The mean value of the genotype and the environment are given in Table 3. The environment means for grain yield (mean of genotypes) varied from 2.16 t/ha at E5 to 5.62 t /ha at E1. The E1, E2 and E3 environments had higher than average (4.07 t/ha). The mean of grain yield of tested genotypes varied from 3.11 t/ha for G4 to 4.63 t/ha for G10. G10 yielded higher than average in 4 out of 6 environments and 60 % of genotypes yielded higher than the overall genotypic mean with the contribution of 6 barley lines viz. G10, G2, G5, G6, G9 and G1 constantly yielded higher than average (4.07 t/ha). Ahmadi et al. (2012) reported four high-yielding genotypes (G1, G14, G11 and G2) out of 18 barley genotypes based on mean performance across tested environments; Vaezi et al. (2017) grouped the barley genotypes as high (G9, G2 and G5) and low (G6, G8 and G10) yielding in compression to genotypes mean (2.09 t/ha) where the genotypes mean was in the range of 1.86 t/ha – 2.30 t/ha.

3.2. AMMI stability value (ASV)

Purchase et al. (2000) introduced, ASV, as a measure of stability of the genotype based on two principal components under AMMI Analysis. ASV is the distance of the varieties from point zero of the scatter diagram (IPCA1 vs. IPCA2). Therefore, lower score of ASV and IPCA1 presenting to high stability of genotypes. The genotypes G7, G8 and G9 are identified as three most stable genotypes due to their low value of ASV (0.37 – 0.55), where the G4, G2, G10 and G6 are recognized as unstable genotypes (ASV: 1.08 – 1.39) (Table 3). Amiri et al. (2013) also grouped the wheat genotypes based on ASV analysis as stable and unstable; Vaezi et al. (2017) reported and identified the 5 barely line as stable one with a small ASV score and less interaction with environments while the other 5 lines had high ASV score and detected as unstable lines.

3.3. AMMI biplot analysis

Based on the AMMI biplot which estimates the genotype stability and adaptability differences in related environments by using IPCA vs IPCA2. Therefore, the AMMI biplot is presenting the yield difference of 10 genotypes in 6 environments in Fig. 1. A stable genotype has a value closer to the origin of the axis (IPCA1) with a small con­tribution to the interaction (Gauch, 1992). The variation due to environment is higher than the genotype in both main effects and interactions (IPCA1).

The AMMI biplot for barley yield of 10 genotypes across six environments
Fig. 1. The AMMI biplot (IPCA1 vs mean) for barley yield (t/ha) of 10 genotypes across six environments (combination of three locations and three years).

Among the genotypes, G9 is the most stable genotype with above average yield and wide adaptability while G4 and G2 were the unstable genotypes although G2 had mean over the average mean. In the biplot, the genotype G1, G2, G5, G6, G9 and G10 had higher average yields and adapted to favorable environments, while the genotypes G3, G4, G7 and G8 were adapted to poor environment. According to environmental index value (negative and positive), the environments were separated as rich (E3), medium (E1 and E2) and poor (E4, E5 and E5). These results are in agreement with the findings of earlier reports for rice (Islam et al., 2014); wheat (Erdemci et al., 2018) and barley (Fana et al., 2018).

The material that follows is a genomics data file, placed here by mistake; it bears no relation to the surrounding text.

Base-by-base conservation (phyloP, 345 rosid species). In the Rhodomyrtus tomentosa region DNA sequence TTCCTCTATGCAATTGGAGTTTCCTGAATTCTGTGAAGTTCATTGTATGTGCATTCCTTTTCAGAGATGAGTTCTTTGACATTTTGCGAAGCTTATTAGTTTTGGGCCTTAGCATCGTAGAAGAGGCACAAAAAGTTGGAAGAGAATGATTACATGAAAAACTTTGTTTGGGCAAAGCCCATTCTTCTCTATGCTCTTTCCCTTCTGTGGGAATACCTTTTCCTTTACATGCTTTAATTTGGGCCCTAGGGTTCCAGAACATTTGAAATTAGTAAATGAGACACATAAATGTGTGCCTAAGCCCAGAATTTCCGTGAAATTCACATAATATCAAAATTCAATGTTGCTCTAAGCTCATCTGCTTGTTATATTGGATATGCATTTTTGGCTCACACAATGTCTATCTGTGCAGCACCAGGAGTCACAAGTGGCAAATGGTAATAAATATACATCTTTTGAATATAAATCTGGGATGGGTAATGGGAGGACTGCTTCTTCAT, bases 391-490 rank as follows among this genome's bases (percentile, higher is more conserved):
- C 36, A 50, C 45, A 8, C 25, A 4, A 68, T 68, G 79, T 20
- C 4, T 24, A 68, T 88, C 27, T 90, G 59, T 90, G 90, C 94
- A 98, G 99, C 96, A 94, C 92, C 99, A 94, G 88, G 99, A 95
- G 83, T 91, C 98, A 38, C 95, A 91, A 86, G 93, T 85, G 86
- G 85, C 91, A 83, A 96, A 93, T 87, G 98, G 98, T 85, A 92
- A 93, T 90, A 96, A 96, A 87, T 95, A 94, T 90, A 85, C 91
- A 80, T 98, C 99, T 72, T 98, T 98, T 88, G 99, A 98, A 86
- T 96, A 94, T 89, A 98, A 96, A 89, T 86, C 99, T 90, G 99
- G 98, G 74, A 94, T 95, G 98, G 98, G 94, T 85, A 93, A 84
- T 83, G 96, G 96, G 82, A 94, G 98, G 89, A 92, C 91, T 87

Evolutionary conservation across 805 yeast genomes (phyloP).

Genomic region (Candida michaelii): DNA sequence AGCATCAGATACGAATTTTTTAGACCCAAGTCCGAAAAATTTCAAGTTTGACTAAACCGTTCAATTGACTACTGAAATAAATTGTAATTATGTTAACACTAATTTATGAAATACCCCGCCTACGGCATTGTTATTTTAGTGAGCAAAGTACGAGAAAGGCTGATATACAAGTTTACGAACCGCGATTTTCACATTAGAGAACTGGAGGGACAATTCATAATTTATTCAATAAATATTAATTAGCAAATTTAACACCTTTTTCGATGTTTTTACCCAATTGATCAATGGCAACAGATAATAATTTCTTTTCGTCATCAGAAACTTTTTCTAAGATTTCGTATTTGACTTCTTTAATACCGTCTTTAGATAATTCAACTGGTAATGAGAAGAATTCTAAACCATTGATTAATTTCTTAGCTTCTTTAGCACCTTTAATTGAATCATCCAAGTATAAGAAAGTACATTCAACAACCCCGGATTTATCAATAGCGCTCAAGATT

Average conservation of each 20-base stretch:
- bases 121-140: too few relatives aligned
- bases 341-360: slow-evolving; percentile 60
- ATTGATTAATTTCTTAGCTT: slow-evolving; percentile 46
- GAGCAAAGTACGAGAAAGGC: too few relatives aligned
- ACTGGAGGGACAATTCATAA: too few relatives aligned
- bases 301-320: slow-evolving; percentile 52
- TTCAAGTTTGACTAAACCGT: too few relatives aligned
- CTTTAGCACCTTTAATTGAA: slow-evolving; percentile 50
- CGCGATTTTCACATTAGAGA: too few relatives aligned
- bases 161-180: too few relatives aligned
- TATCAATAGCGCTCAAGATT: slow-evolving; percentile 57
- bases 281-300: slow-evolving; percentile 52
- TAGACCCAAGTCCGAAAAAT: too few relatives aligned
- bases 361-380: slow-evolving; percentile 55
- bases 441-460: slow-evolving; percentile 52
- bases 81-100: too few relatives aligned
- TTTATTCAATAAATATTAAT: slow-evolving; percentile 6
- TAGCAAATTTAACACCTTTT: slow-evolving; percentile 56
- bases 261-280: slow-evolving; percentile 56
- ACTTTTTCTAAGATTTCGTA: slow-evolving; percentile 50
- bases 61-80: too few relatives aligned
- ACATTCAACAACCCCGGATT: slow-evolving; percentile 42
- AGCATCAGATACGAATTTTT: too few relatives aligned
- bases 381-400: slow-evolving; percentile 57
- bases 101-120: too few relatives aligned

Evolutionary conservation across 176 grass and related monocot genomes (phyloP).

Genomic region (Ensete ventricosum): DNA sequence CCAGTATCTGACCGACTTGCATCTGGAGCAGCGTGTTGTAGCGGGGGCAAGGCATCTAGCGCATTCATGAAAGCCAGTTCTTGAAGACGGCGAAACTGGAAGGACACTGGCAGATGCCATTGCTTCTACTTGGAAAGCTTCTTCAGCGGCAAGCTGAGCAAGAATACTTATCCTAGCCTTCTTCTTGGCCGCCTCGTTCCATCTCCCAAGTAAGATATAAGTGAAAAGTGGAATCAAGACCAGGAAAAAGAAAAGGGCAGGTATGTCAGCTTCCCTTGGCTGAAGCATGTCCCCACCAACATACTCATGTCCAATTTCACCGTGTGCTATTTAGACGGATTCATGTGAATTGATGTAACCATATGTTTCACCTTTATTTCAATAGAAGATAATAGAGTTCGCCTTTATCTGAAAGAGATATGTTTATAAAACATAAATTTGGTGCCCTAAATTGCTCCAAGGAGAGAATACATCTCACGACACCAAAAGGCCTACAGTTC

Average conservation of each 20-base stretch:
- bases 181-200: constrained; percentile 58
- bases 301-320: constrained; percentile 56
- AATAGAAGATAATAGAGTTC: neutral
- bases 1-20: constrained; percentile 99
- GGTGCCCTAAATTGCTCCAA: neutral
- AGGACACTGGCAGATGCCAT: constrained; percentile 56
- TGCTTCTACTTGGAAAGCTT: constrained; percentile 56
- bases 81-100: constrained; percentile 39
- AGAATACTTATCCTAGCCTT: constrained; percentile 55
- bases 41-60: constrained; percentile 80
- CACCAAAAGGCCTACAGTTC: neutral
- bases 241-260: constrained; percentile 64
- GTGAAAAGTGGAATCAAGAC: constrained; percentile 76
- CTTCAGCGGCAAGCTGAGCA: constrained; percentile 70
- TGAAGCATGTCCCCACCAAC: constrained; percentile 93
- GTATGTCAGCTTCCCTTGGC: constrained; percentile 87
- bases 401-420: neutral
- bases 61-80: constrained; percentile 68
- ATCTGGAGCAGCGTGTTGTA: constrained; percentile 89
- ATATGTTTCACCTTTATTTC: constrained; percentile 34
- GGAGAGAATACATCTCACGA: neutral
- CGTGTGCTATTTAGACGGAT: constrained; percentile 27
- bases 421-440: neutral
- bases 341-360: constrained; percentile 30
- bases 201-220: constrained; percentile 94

4. Conclusion

The result indicated that the AMMI analysis is the best statistical method for the identification of stable and wide and specific adapted genotypes in MET.  The AMMI analyses indicated, the environment has a high effect on the grain yield of barley rather than the effect of GEI and genotype. Therefore, the stability analysis is necessary to determine the stable and wide adapted genotype in tested environments. According to AMMI   biplot analysis, the G5 and G9 were the most stable and wide (G9) and specific (G5) adapted genotypes with grain yield mean of above average and could be considered for further release as variety.

Competing Interest Statement: Authors declare that there is no conflict of interests arising from this study.

List of Abbreviations: AMMI: the additive main effects and multiplicative interaction, ANOVA: Analysis of variance, Asl: Above sea level, ASV: AMMI Stability Value, DF: degree of freedom, E: environment, FAO: Food and Agriculture Organization of the United Nations, G: Genotype, GEI: Genotype by environment interaction, ICARDA: International Center for Agricultural Research in the Dry Areas, IFAD: International Fund for Agricultural Development,  MET: Multi-environment trials, PCA: Principal Components Analysis, USDA: United States Department of Agriculture.

Competing Interest Statement: Authors declare that there is no conflict of interests arising from this study.

Author’s Contribution: Conceptualization, D.K.A. L.M. and G.R.A.; Data curation, D.K.A. and L.M.; Formal analysis, D.K.A.; Funding acquisition, IFAD; Investigation and Methodology, D.K.A., G.R.A., L.M., M.N.S. and A.F.; Resources, ICARDA and ARIA; Validation, M.S. and NS; Visualization, D.K.A.; Writing – original draft, D.K.A.; Writing – review & editing, M.S., R.M.R., H.M., and A.H.

Acknowledgment: The authors would like to thank Prof. Murari Singh, from Concordia University for his kind suggestions and review. The authors also acknowledge the Agriculture Research Institute of Afghanistan (ARIA) for providing the necessary support and facilities.